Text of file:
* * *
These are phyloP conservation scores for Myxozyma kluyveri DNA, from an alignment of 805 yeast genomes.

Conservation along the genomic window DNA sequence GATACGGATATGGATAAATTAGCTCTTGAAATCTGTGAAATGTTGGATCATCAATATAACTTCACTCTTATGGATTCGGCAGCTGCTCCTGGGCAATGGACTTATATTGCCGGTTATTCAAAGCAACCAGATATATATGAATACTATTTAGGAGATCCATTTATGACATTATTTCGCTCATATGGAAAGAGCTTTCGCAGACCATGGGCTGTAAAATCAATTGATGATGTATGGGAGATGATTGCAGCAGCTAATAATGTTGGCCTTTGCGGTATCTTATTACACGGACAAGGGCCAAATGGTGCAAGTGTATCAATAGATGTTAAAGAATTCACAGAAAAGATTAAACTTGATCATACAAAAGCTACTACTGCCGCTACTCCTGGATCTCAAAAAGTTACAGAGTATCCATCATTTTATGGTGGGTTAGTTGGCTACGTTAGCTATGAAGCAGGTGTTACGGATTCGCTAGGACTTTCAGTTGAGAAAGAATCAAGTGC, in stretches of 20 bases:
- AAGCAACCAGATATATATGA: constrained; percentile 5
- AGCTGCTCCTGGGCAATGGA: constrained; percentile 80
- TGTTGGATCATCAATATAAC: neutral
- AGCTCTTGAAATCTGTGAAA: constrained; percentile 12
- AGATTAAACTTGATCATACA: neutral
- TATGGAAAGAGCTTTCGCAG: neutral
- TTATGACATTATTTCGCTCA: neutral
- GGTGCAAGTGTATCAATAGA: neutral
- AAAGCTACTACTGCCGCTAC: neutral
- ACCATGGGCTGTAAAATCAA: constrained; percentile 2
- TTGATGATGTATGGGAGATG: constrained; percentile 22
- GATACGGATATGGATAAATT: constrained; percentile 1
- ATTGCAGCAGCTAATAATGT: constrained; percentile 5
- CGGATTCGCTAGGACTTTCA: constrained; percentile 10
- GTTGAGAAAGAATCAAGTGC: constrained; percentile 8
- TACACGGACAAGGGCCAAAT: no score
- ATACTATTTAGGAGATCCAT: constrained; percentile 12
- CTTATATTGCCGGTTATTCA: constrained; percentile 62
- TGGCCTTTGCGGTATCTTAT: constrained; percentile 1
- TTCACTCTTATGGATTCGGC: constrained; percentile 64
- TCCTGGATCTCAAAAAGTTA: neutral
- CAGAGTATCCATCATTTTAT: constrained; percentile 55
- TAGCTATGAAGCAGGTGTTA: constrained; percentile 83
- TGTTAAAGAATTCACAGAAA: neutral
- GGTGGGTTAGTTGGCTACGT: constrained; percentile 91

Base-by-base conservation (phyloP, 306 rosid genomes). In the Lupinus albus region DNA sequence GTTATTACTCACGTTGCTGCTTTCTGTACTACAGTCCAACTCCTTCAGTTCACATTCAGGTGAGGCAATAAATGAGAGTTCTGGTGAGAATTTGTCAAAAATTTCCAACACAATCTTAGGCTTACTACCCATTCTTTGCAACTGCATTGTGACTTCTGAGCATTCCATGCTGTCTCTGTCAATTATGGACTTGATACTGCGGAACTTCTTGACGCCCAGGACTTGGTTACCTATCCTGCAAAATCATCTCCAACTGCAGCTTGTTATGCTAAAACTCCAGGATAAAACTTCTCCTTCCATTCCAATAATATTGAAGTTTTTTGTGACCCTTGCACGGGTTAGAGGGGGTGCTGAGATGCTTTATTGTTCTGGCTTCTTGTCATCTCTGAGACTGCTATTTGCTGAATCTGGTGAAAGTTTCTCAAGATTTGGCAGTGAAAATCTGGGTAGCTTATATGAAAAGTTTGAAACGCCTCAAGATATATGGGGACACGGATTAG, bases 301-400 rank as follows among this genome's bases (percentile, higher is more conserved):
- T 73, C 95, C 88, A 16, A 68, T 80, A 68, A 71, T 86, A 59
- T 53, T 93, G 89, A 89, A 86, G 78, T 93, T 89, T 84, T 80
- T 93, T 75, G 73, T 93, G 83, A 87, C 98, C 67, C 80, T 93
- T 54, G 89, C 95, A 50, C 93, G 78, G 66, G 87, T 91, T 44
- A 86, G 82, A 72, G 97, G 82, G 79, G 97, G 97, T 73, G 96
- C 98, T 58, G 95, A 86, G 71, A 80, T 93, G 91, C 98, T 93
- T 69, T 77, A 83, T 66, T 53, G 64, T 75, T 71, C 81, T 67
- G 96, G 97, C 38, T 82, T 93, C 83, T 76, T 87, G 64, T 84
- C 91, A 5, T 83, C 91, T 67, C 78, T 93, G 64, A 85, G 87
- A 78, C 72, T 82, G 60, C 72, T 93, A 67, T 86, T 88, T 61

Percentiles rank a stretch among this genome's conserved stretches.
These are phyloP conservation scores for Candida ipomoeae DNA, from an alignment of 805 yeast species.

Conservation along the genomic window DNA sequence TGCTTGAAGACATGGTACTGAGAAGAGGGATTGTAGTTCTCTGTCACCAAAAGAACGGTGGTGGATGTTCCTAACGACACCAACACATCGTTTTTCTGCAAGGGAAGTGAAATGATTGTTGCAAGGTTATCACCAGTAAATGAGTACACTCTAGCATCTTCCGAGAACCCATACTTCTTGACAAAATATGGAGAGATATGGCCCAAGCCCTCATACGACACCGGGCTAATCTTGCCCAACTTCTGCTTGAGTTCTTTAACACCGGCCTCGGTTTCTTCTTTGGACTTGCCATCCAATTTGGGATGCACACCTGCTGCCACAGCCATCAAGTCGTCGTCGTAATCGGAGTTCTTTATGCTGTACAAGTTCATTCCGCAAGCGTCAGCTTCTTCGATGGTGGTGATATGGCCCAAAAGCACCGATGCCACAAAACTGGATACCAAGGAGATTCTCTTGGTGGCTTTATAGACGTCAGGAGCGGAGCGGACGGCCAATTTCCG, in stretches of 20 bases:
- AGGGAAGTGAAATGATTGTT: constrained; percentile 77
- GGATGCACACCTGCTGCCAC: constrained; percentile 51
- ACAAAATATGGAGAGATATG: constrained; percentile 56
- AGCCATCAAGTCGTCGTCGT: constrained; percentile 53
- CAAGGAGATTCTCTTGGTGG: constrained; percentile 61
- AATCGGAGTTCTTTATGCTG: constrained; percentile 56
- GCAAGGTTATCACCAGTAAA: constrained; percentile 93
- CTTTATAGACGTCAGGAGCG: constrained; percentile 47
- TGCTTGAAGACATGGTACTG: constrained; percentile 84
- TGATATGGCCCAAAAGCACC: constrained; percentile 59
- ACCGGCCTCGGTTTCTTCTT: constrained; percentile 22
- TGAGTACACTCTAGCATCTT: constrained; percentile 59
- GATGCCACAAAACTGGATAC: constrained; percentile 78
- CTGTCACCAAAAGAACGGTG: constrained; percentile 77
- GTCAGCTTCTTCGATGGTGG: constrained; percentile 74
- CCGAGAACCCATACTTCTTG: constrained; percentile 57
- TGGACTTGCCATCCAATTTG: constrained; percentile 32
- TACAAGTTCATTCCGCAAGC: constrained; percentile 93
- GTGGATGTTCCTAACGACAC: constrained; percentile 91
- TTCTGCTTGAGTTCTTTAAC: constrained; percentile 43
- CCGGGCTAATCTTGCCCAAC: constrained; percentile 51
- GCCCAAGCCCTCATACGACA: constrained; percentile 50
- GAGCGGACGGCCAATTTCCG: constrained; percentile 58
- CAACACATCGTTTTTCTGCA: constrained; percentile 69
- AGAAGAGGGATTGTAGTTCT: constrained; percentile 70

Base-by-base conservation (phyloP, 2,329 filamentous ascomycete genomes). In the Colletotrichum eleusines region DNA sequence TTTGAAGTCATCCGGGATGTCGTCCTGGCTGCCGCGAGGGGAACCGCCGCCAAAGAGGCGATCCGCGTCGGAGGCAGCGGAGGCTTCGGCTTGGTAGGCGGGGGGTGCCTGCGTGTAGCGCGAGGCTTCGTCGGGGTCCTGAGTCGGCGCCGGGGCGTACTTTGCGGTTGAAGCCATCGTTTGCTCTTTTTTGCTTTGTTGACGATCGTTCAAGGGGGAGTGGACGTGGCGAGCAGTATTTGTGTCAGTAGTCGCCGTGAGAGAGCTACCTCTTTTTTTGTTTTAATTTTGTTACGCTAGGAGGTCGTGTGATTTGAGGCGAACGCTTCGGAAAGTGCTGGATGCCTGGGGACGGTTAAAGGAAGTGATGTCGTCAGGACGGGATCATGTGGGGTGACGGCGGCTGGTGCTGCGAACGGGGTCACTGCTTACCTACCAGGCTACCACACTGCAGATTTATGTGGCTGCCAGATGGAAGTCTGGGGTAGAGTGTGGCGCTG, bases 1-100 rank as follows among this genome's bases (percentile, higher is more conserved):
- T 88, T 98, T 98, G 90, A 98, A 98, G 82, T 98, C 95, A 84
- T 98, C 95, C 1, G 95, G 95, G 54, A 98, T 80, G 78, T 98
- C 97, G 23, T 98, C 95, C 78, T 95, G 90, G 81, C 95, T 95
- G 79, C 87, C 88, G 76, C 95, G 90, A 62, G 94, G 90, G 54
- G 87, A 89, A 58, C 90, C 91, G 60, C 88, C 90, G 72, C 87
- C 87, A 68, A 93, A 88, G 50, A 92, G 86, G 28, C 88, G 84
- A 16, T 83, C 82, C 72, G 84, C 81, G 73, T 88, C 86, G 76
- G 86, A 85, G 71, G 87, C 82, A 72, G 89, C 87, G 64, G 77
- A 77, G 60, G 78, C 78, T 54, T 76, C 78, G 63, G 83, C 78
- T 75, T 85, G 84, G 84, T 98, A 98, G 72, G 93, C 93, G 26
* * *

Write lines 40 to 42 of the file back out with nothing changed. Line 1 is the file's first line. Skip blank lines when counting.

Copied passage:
These are phyloP conservation scores for Candida ipomoeae DNA, from an alignment of 805 yeast species.

Conservation along the genomic window DNA sequence TGCTTGAAGACATGGTACTGAGAAGAGGGATTGTAGTTCTCTGTCACCAAAAGAACGGTGGTGGATGTTCCTAACGACACCAACACATCGTTTTTCTGCAAGGGAAGTGAAATGATTGTTGCAAGGTTATCACCAGTAAATGAGTACACTCTAGCATCTTCCGAGAACCCATACTTCTTGACAAAATATGGAGAGATATGGCCCAAGCCCTCATACGACACCGGGCTAATCTTGCCCAACTTCTGCTTGAGTTCTTTAACACCGGCCTCGGTTTCTTCTTTGGACTTGCCATCCAATTTGGGATGCACACCTGCTGCCACAGCCATCAAGTCGTCGTCGTAATCGGAGTTCTTTATGCTGTACAAGTTCATTCCGCAAGCGTCAGCTTCTTCGATGGTGGTGATATGGCCCAAAAGCACCGATGCCACAAAACTGGATACCAAGGAGATTCTCTTGGTGGCTTTATAGACGTCAGGAGCGGAGCGGACGGCCAATTTCCG, in stretches of 20 bases:
- AGGGAAGTGAAATGATTGTT: constrained; percentile 77